Memorial grows for boy hit, killed by Muni train in San Francisco

SAN FRANCISCO (KGO) -- A San Francisco family is in mourning after a middle school student, who was on his way to class, was hit and killed by a Muni light rail train in the city's Ingleside neighborhood.

A growing memorial at Lakeview and San Jose avenues represents what Muni says is its first fatality of the year. But ABC7 News spoke with neighbors who say there have been lots of close calls at this busy intersection.


The boy was rushing to catch the Muni train to school and it ended up costing him his life. Police say the victim, 12-year-old Andrew Wu, was running in the crosswalk across San Jose Avenue just before 8:30 a.m. A car and an SUV braked suddenly to avoid him.

"What's not clear is how, but the boy made a pivot move off of that secondary vehicle," said Officer Albie Esparza. "As a result, he landed in the street on northbound San Jose Avenue where the LRV was travelling."

Wu, who lived nearby, was pinned beneath the train he was trying to take to Aptos Middle School. Workers at a store across the street heard his mother's screams and one saw her desperate effort to save him.

"She was trying to move the train, actually," said witness James Hayter. "She was trying to pull him out from under the train because she saw him moving."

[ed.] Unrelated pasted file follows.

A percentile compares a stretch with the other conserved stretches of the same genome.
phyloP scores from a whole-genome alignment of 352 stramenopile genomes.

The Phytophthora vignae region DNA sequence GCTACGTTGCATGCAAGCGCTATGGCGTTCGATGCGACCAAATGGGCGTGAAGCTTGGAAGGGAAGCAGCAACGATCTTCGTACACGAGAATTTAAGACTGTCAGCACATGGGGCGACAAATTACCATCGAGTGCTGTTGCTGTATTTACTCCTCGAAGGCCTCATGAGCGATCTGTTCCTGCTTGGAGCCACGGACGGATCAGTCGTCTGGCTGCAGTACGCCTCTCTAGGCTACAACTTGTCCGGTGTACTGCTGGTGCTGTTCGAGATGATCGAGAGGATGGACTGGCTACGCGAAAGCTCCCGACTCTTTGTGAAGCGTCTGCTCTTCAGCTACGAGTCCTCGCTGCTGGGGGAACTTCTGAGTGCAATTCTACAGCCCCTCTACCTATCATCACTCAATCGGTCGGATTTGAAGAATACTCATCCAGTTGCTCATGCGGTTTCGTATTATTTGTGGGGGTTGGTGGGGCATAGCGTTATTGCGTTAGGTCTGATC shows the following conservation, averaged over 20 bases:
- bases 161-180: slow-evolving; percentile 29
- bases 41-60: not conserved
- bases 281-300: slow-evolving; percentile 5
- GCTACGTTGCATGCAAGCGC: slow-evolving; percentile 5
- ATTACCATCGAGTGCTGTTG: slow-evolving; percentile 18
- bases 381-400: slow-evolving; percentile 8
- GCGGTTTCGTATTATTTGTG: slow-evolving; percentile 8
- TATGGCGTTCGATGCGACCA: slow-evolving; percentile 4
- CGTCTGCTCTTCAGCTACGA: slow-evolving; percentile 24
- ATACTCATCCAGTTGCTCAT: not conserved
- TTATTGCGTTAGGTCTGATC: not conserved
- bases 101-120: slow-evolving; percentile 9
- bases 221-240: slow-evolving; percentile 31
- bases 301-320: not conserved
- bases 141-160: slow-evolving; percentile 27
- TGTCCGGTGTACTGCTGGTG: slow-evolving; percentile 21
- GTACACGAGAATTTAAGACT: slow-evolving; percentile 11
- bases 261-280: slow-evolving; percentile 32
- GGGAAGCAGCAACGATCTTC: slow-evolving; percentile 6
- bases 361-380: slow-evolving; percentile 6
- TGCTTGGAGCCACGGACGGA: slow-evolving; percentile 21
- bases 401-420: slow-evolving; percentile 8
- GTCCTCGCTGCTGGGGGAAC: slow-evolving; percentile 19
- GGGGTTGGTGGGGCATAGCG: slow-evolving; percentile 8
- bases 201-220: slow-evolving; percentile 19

The distraught father was also there.


Witnesses say seeing the parents' raw grief was heartbreaking. Hayter described both parents as "being hysterical" after witnessing the accident.

According to Esparza, the boy was pronounced dead at the scene.

Now as a memorial to Wu grows, his classmates are remembering him.

"He was funny, he's like the kind of person you wanted to be friend with," said one classmate.

Esparza added, "It's traumatic. It's impacted the whole neighborhood, his friends. It's really a tragedy when a life is cut short."


Residents say this intersection has always made them nervous, and that many people have been asking for a stop light or stop sign here.

"I always see this train coming this way, press the brakes really hard, and skid halfway down the block," said Matt Jones, who lives nearby. "I think there should be stop sign for vehicles and the train. It's dangerous."

Muni says it has plans to install a flashing yellow beacon next year.

On Tuesday, San Francisco Unified School District Richard A. Carranza issued a statement that reads: "I extend my deepest condolences to the family, friends, teachers and other community members affected by this terrible loss. I know we all share in our city's collective grief today."

Bay City News contributed to this report.
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